Performance is quick, but not dual-core quick. The DROID Charge scored an unimpressive 998 in benchmarking tool Quadrant Advanced, and a sluggish 6337.3ms (lower is better) in browser benchmark SunSpider. Contrast that with the Galaxy S II’s 3540 in Quadrant Advanced and 3584.3ms in SunSpider, and you can see that the LTE handset is at a disadvantage. That may become more of a problem as Android gets more demanding.
The 8-megapixel camera on the Charge takes some great pictures. The camera app is responsive and touch-focus useful, and though the LED flash is of limited use in truly dark scenes, it does the job in low-light situations.
The Hummingbird processor limits video recording to 720p HD, rather than the 1080p on the Galaxy S II. Still, the end result is very watchable, with accurate colors and little blurring aside from during faster pans. There’s the choice of either autofocus or touch-focus during recording, though it’s not the quickest to react.
Sample video with the Charge:
Phone and Battery
Verizon’s voice network is solid, and the DROID Charge suffers no issues with calls. The 4G is capable of some impressive numbers, showing speeds of up to 17.62 Mbps on the downlink and up to 7.2 Mbps on the uplink.
Having seen the HTC ThunderBolt chew through a full charge in short order, we were more than a little nervous about the DROID Charge’s appetite. Happily it seems Samsung has managed to balance performance and power – impressive given the size and brightness of the Super AMOLED Plus display – with us managing 6-8 hours of heavy use before it died. With more casual use, and some tweaking of things like social network updates and other power settings, you could comfortably get through a day. Still, using the Mobile Hotspot app for any length of time chews through the battery in relatively short order.
The ThunderBolt opened our eyes to LTE on a smartphone, but its voracious thirst left us unable to recommend it to anybody other than early adopters. The DROID Charge by Samsung, however, is a far more balanced device, with plenty on its own to recommend it. We’re not thrilled with the plastic chassis, but the Super AMOLED Plus display is a joy and the battery life sufficient for a day’s use.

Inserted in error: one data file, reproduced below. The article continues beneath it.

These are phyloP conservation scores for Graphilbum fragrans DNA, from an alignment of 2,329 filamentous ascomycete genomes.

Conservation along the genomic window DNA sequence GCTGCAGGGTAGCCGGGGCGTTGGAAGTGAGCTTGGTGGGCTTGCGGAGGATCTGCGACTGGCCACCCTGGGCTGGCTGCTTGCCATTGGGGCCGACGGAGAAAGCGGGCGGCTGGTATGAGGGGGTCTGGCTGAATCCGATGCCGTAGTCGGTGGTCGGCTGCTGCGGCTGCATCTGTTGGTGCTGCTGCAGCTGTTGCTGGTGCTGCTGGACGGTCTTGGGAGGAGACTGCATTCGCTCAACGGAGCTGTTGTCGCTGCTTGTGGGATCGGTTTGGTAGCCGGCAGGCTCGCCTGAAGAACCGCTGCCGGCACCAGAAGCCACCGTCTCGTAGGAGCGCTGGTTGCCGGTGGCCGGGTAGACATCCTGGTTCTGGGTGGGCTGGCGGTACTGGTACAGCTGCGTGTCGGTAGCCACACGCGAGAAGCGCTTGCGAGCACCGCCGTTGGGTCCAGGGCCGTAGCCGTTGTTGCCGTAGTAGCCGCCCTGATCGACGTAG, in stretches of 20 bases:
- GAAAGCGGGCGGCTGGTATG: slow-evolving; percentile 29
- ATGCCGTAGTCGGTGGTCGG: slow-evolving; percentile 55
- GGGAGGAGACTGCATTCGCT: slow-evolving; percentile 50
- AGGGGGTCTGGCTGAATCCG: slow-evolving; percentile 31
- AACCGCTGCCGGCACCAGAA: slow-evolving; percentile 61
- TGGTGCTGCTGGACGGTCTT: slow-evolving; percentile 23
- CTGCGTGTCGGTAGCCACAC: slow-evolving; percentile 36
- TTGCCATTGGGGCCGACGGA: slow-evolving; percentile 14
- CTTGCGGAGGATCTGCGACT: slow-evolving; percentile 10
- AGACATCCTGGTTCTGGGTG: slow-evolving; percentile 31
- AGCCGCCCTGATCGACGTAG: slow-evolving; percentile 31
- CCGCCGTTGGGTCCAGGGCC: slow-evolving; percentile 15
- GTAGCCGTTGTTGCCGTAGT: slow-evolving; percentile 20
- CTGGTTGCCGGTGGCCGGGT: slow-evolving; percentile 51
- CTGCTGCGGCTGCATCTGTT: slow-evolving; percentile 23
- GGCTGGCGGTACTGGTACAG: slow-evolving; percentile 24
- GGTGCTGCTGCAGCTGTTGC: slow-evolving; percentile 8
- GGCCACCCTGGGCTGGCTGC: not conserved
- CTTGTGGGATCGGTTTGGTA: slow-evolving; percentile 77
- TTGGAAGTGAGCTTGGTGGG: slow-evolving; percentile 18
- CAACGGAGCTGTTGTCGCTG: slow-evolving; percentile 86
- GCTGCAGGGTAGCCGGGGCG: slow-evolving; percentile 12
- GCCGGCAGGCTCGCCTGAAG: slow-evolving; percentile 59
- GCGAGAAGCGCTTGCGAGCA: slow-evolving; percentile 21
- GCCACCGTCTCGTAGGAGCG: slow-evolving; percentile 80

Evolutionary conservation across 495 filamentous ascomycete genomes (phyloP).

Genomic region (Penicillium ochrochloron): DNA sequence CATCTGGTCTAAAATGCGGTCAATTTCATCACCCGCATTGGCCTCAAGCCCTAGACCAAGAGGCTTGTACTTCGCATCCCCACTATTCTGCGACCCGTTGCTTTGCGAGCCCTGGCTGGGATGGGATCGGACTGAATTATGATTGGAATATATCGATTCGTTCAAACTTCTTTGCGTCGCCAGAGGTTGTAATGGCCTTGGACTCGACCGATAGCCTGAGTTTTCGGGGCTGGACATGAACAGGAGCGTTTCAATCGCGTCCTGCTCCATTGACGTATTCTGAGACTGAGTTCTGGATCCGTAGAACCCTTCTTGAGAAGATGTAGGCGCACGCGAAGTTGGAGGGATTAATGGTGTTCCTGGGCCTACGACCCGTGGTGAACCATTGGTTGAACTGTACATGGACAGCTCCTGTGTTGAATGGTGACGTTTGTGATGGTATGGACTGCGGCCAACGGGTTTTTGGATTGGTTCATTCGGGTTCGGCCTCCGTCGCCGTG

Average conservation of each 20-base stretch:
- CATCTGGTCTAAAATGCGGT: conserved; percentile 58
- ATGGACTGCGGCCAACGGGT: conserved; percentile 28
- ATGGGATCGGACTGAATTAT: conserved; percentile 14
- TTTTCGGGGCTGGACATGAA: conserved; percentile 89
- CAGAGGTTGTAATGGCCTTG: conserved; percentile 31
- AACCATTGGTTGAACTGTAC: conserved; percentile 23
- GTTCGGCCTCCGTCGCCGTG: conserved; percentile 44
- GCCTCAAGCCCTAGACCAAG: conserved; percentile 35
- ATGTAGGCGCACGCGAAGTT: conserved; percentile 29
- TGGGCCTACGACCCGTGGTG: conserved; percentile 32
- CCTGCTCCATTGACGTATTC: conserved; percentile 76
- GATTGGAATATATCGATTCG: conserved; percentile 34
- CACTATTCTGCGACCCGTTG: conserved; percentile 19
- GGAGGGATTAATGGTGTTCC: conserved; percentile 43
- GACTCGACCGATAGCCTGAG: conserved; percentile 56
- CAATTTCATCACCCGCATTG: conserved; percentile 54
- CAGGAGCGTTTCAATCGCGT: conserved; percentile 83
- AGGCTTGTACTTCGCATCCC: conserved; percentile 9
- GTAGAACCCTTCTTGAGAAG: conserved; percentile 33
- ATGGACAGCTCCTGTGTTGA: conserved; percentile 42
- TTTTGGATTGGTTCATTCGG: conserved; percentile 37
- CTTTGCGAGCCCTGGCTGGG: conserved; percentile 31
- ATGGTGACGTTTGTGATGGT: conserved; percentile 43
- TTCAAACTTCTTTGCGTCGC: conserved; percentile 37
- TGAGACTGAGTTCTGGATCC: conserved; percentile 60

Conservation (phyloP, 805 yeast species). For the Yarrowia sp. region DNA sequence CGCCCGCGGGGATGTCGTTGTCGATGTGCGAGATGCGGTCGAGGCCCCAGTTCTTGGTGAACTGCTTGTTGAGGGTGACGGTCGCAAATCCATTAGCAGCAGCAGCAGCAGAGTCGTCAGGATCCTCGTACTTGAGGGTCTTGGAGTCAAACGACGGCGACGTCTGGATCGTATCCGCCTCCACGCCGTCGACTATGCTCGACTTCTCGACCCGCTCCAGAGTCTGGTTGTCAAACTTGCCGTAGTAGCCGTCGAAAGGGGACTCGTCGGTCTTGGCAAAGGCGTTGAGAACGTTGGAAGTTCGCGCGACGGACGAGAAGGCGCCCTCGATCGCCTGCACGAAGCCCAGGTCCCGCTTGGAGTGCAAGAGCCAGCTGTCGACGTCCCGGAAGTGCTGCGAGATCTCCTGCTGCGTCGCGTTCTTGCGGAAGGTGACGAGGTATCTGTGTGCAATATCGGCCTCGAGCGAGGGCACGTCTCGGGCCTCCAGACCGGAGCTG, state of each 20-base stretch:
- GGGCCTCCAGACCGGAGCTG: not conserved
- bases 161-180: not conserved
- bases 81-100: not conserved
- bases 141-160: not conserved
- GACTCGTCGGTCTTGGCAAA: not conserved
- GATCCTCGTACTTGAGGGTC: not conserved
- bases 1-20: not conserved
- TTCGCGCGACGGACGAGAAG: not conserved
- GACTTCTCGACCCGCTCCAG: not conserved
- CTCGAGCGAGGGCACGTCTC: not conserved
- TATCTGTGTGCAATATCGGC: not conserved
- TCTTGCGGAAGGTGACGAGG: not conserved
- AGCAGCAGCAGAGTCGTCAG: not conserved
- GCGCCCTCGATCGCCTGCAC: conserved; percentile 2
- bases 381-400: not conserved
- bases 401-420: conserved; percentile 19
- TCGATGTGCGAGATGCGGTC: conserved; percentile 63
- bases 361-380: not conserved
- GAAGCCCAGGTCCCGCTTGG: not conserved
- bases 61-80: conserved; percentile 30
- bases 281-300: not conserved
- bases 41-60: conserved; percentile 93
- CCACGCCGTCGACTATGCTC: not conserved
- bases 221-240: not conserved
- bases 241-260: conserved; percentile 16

As with other single-core smartphones we’ve reviewed recently, however, our primary concern is longevity. With Verizon asking a hefty $300 for the DROID Charge, with the usual two-year voice and data plans (and tethering if you want the useful mobile hotspot functionality), we’d want to know our new smartphone could handle anything Google or developers might throw at it down the line. The Samsung can certainly keep Froyo running today, but it falls short of the capabilities of a dual-core device and that might undermine what updates it can receive.
That’s a concern not limited to the DROID Charge by any means, of course, and the single-core processor does likely assist with battery life. If data performance is your primary concern and you want the biggest, brightest display around, Samsung’s Super AMOLED Plus smartphone ticks those boxes and then some.